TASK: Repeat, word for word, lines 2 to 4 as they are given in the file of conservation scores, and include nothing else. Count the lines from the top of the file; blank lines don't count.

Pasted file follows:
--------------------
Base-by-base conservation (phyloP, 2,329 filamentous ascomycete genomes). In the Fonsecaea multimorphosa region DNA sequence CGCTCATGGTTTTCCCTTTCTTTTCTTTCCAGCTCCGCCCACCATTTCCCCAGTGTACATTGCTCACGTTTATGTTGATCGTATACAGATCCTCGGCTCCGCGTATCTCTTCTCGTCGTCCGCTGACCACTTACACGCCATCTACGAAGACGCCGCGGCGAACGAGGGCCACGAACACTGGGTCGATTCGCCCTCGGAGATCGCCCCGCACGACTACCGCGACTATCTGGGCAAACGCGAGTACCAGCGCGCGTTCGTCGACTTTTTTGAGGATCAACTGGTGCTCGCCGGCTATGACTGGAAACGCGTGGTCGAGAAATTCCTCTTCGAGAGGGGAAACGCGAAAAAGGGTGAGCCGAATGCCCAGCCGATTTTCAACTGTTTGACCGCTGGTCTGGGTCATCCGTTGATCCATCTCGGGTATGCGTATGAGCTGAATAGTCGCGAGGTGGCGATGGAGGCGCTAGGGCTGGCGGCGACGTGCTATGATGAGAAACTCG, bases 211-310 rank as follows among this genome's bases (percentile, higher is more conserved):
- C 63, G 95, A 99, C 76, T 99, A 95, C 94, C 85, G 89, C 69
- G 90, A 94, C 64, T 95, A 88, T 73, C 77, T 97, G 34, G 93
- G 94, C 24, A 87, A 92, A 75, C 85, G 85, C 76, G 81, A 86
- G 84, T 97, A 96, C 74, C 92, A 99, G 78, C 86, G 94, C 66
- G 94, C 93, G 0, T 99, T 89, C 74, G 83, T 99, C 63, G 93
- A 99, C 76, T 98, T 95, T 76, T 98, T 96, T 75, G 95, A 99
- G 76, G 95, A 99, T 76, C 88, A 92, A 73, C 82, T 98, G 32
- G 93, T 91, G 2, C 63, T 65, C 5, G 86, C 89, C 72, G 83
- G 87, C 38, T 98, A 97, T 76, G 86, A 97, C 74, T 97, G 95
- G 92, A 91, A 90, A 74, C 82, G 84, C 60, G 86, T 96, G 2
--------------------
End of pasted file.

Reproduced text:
- C 63, G 95, A 99, C 76, T 99, A 95, C 94, C 85, G 89, C 69
- G 90, A 94, C 64, T 95, A 88, T 73, C 77, T 97, G 34, G 93
- G 94, C 24, A 87, A 92, A 75, C 85, G 85, C 76, G 81, A 86